A child under compulsory school age has special educational needs if they fall within the definition at (a) or (b) above or would so do if special educational provision was not made for them (Clause 20 Children and Families Bill).
The Code of Practice (2014) identifies four broad areas of SEN
- Communication and interaction
- Cognition and learning
- Social, emotional and mental health difficulties
- Sensory and/or physical.
Click here to view our SEND Policy
What we can offer at St. Andrew's
St. Andrew’s Primary School is committed to inclusion. We aim to promote a sense of community and belonging, and to offer new opportunities to learners who may have experienced previous difficulties.
This does not mean that we will treat all learners in the same way, but that we will respond to learners in ways which take account of their varied life experiences and needs. We believe that educational inclusion is about equal opportunities for all learners, whatever their age, gender, ethnicity, impairment, attainment and background. We pay particular attention to the provision for and the achievement of different groups of learners.
Our disabled facilities include a disabled toilet and ramps to access all areas of the school.
Quality First Teaching
Every child is different and needs different things to help them succeed, and this means that the things we put in place need to be different for each child, including those with Special Educational Needs and Disabilities.
All children at St. Andrew’s Primary School benefit from high quality teaching which includes an appropriate curriculum which is differentiated to meet the needs of all learners, including those who need support or extension. Teachers use a variety of teaching styles and a wide range of materials, and are highly aware of the needs of each student in their class. Assessment methods and materials are tailored to the needs of individual pupils so teachers are able to monitor the progress of all of our children very carefully.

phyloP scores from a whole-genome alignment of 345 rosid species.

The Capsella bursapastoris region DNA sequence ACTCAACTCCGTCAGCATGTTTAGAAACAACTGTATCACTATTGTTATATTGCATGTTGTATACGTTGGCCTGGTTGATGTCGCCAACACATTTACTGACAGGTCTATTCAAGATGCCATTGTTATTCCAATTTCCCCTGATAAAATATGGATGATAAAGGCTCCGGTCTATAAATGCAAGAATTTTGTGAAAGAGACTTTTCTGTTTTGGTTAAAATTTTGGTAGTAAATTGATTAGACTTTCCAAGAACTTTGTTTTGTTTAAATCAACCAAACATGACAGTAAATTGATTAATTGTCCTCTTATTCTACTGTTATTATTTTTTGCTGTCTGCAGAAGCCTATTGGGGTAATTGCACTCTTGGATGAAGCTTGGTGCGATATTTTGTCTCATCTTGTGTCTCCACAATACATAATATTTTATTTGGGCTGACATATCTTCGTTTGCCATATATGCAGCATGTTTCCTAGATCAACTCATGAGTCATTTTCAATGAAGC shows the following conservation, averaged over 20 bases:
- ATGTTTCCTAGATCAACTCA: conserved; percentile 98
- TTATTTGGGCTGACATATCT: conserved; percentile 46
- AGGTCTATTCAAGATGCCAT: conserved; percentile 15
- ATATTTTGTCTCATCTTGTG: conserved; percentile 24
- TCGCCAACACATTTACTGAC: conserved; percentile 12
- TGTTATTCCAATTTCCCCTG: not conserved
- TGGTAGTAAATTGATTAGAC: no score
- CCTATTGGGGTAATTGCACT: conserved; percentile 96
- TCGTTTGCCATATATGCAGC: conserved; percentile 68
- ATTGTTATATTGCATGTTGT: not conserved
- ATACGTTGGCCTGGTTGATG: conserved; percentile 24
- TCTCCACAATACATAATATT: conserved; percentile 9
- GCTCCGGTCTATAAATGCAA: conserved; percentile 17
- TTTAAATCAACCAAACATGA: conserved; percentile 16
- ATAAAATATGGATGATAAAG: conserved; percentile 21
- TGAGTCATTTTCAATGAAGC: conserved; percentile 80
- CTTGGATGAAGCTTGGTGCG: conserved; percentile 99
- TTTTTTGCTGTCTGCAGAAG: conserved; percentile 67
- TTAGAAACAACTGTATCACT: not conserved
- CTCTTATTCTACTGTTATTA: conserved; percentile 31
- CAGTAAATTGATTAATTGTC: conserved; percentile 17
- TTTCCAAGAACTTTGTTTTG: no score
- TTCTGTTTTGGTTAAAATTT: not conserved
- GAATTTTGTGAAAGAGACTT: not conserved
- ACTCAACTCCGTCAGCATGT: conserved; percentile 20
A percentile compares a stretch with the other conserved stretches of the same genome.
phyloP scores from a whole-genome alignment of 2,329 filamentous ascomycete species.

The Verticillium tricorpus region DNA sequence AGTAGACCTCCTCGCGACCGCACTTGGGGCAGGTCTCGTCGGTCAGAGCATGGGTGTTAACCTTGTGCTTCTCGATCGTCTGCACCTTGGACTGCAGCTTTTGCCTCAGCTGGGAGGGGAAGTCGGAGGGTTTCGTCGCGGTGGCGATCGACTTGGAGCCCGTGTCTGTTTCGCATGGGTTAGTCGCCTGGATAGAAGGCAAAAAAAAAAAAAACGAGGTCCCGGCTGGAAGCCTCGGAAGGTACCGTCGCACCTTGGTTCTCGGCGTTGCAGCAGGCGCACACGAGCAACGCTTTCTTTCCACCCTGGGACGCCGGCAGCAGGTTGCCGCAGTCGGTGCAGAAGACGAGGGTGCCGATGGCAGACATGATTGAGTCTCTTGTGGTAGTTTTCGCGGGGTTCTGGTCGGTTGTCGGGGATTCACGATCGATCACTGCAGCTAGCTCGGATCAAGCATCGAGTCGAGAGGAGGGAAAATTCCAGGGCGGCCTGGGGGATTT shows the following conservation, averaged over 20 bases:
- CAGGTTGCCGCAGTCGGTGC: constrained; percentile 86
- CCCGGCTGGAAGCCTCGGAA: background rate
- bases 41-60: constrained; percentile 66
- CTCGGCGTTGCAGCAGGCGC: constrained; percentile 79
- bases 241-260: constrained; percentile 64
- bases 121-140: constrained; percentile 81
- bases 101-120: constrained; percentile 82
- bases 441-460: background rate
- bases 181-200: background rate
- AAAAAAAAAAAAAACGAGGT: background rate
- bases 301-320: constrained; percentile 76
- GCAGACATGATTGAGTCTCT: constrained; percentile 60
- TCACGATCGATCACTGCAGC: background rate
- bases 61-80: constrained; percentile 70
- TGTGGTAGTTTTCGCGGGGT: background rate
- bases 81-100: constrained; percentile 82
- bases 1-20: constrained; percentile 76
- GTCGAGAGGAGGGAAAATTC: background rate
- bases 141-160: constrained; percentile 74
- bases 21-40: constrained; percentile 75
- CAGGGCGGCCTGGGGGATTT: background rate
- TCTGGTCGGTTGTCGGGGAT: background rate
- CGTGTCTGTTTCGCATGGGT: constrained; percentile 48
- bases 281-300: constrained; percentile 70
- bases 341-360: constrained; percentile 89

Our beautiful sensory room provides the children with an ideal therapeutic environment to consolidate and build upon their overall learning experience here at St. Andrew’s. Depending on the child’s needs at any given time, the room offers controlled stimulation or calming by playing with and using the different resources.
We have soft furniture, fibre-optic lights, bubble tube, coloured spotlights, mirrors, as well as music, bean bags, plus many items to touch and hold.
All equipment can be used wirelessly and can be switch-operated, making the room fully accessible to all children.
Sometimes children need additional support to make good progress. There are lots of ways to do this.
Additional support might include:
- small group support in class
- individual support in class
- tailored interventions by highly trained staff
- access to specific resources (use of technology, accessible materials, specific aids)